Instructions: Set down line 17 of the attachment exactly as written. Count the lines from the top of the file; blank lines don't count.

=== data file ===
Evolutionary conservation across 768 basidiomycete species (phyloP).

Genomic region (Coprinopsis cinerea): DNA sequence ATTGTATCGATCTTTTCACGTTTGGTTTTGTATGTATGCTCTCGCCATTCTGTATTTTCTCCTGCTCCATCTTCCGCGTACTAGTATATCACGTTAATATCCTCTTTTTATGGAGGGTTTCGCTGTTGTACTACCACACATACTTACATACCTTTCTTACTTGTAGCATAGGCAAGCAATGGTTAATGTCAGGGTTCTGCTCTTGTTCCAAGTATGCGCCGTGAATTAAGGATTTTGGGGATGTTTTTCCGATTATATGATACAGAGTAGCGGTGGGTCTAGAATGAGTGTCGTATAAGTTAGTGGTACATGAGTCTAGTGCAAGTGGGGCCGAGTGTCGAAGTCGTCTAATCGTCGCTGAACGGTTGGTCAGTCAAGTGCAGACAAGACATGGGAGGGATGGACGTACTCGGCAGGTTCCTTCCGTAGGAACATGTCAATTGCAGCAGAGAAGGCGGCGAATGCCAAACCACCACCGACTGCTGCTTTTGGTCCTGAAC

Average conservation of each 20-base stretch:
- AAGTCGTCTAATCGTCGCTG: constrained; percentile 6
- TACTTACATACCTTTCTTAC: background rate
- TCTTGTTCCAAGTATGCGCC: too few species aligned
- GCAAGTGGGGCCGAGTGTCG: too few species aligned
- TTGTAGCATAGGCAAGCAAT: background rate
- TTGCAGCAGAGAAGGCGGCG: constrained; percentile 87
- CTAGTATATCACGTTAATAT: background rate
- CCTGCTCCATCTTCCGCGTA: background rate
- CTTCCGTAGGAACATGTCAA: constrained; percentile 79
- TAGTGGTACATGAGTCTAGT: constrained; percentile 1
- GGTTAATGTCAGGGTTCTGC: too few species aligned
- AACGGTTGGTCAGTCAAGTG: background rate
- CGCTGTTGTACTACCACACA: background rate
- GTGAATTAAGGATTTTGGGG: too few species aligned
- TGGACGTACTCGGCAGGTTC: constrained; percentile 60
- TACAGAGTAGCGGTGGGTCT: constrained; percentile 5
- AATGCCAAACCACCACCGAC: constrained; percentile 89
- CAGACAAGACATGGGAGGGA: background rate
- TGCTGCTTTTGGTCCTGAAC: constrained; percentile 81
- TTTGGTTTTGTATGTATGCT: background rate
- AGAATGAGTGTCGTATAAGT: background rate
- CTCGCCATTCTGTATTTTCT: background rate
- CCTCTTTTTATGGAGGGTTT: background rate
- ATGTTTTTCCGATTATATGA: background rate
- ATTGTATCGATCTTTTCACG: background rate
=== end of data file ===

- GTGAATTAAGGATTTTGGGG: too few species aligned